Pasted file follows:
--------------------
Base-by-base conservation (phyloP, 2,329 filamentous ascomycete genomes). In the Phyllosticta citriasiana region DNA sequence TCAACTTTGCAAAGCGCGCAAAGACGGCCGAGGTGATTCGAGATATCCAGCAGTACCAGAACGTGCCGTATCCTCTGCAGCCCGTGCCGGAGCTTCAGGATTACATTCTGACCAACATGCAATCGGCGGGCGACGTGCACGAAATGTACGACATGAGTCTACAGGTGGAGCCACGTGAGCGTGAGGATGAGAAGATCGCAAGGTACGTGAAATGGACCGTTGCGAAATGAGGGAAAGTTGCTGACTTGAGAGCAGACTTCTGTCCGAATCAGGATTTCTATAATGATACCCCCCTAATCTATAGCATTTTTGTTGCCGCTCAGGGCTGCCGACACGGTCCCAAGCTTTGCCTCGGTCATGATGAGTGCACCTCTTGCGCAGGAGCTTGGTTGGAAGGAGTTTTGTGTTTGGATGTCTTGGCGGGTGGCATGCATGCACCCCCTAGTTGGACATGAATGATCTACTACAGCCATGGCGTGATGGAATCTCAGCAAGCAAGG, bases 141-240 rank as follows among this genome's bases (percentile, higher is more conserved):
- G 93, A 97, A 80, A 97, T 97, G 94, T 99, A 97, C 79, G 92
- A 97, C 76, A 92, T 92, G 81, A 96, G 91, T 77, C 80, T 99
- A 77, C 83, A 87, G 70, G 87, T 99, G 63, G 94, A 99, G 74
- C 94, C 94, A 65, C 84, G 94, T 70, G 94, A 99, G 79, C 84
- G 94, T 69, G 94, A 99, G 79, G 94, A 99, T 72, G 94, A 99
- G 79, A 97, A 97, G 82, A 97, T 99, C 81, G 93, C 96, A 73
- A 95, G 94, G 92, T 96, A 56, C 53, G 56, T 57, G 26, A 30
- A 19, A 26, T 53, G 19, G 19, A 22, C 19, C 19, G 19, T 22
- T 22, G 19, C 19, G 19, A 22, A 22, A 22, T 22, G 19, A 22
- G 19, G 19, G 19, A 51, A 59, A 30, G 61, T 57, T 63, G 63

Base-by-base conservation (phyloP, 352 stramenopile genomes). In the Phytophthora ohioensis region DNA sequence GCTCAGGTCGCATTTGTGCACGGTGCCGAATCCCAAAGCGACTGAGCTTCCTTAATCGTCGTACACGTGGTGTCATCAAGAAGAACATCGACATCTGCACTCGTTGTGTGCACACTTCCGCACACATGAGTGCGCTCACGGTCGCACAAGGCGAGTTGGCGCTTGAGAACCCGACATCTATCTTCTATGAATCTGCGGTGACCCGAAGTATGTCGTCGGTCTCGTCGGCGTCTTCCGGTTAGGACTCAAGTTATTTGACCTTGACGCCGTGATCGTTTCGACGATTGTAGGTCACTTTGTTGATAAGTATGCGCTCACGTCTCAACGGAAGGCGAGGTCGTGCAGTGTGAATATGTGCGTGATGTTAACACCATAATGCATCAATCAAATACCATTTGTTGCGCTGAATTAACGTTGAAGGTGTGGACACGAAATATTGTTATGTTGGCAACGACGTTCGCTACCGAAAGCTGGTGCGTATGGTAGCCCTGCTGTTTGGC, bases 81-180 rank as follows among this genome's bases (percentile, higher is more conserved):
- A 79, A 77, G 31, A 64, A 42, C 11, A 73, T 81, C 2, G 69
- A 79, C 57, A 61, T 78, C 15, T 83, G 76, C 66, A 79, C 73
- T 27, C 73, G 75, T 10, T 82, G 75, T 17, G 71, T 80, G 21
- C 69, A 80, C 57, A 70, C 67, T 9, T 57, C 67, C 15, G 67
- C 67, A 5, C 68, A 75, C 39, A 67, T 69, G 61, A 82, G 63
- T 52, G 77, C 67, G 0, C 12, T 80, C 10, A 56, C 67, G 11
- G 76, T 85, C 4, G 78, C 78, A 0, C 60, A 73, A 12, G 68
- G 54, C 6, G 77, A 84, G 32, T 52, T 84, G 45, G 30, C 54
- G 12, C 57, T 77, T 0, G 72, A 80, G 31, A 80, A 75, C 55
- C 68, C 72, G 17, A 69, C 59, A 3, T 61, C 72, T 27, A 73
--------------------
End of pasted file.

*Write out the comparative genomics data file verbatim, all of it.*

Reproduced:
Base-by-base conservation (phyloP, 2,329 filamentous ascomycete genomes). In the Phyllosticta citriasiana region DNA sequence TCAACTTTGCAAAGCGCGCAAAGACGGCCGAGGTGATTCGAGATATCCAGCAGTACCAGAACGTGCCGTATCCTCTGCAGCCCGTGCCGGAGCTTCAGGATTACATTCTGACCAACATGCAATCGGCGGGCGACGTGCACGAAATGTACGACATGAGTCTACAGGTGGAGCCACGTGAGCGTGAGGATGAGAAGATCGCAAGGTACGTGAAATGGACCGTTGCGAAATGAGGGAAAGTTGCTGACTTGAGAGCAGACTTCTGTCCGAATCAGGATTTCTATAATGATACCCCCCTAATCTATAGCATTTTTGTTGCCGCTCAGGGCTGCCGACACGGTCCCAAGCTTTGCCTCGGTCATGATGAGTGCACCTCTTGCGCAGGAGCTTGGTTGGAAGGAGTTTTGTGTTTGGATGTCTTGGCGGGTGGCATGCATGCACCCCCTAGTTGGACATGAATGATCTACTACAGCCATGGCGTGATGGAATCTCAGCAAGCAAGG, bases 141-240 rank as follows among this genome's bases (percentile, higher is more conserved):
- G 93, A 97, A 80, A 97, T 97, G 94, T 99, A 97, C 79, G 92
- A 97, C 76, A 92, T 92, G 81, A 96, G 91, T 77, C 80, T 99
- A 77, C 83, A 87, G 70, G 87, T 99, G 63, G 94, A 99, G 74
- C 94, C 94, A 65, C 84, G 94, T 70, G 94, A 99, G 79, C 84
- G 94, T 69, G 94, A 99, G 79, G 94, A 99, T 72, G 94, A 99
- G 79, A 97, A 97, G 82, A 97, T 99, C 81, G 93, C 96, A 73
- A 95, G 94, G 92, T 96, A 56, C 53, G 56, T 57, G 26, A 30
- A 19, A 26, T 53, G 19, G 19, A 22, C 19, C 19, G 19, T 22
- T 22, G 19, C 19, G 19, A 22, A 22, A 22, T 22, G 19, A 22
- G 19, G 19, G 19, A 51, A 59, A 30, G 61, T 57, T 63, G 63

Base-by-base conservation (phyloP, 352 stramenopile genomes). In the Phytophthora ohioensis region DNA sequence GCTCAGGTCGCATTTGTGCACGGTGCCGAATCCCAAAGCGACTGAGCTTCCTTAATCGTCGTACACGTGGTGTCATCAAGAAGAACATCGACATCTGCACTCGTTGTGTGCACACTTCCGCACACATGAGTGCGCTCACGGTCGCACAAGGCGAGTTGGCGCTTGAGAACCCGACATCTATCTTCTATGAATCTGCGGTGACCCGAAGTATGTCGTCGGTCTCGTCGGCGTCTTCCGGTTAGGACTCAAGTTATTTGACCTTGACGCCGTGATCGTTTCGACGATTGTAGGTCACTTTGTTGATAAGTATGCGCTCACGTCTCAACGGAAGGCGAGGTCGTGCAGTGTGAATATGTGCGTGATGTTAACACCATAATGCATCAATCAAATACCATTTGTTGCGCTGAATTAACGTTGAAGGTGTGGACACGAAATATTGTTATGTTGGCAACGACGTTCGCTACCGAAAGCTGGTGCGTATGGTAGCCCTGCTGTTTGGC, bases 81-180 rank as follows among this genome's bases (percentile, higher is more conserved):
- A 79, A 77, G 31, A 64, A 42, C 11, A 73, T 81, C 2, G 69
- A 79, C 57, A 61, T 78, C 15, T 83, G 76, C 66, A 79, C 73
- T 27, C 73, G 75, T 10, T 82, G 75, T 17, G 71, T 80, G 21
- C 69, A 80, C 57, A 70, C 67, T 9, T 57, C 67, C 15, G 67
- C 67, A 5, C 68, A 75, C 39, A 67, T 69, G 61, A 82, G 63
- T 52, G 77, C 67, G 0, C 12, T 80, C 10, A 56, C 67, G 11
- G 76, T 85, C 4, G 78, C 78, A 0, C 60, A 73, A 12, G 68
- G 54, C 6, G 77, A 84, G 32, T 52, T 84, G 45, G 30, C 54
- G 12, C 57, T 77, T 0, G 72, A 80, G 31, A 80, A 75, C 55
- C 68, C 72, G 17, A 69, C 59, A 3, T 61, C 72, T 27, A 73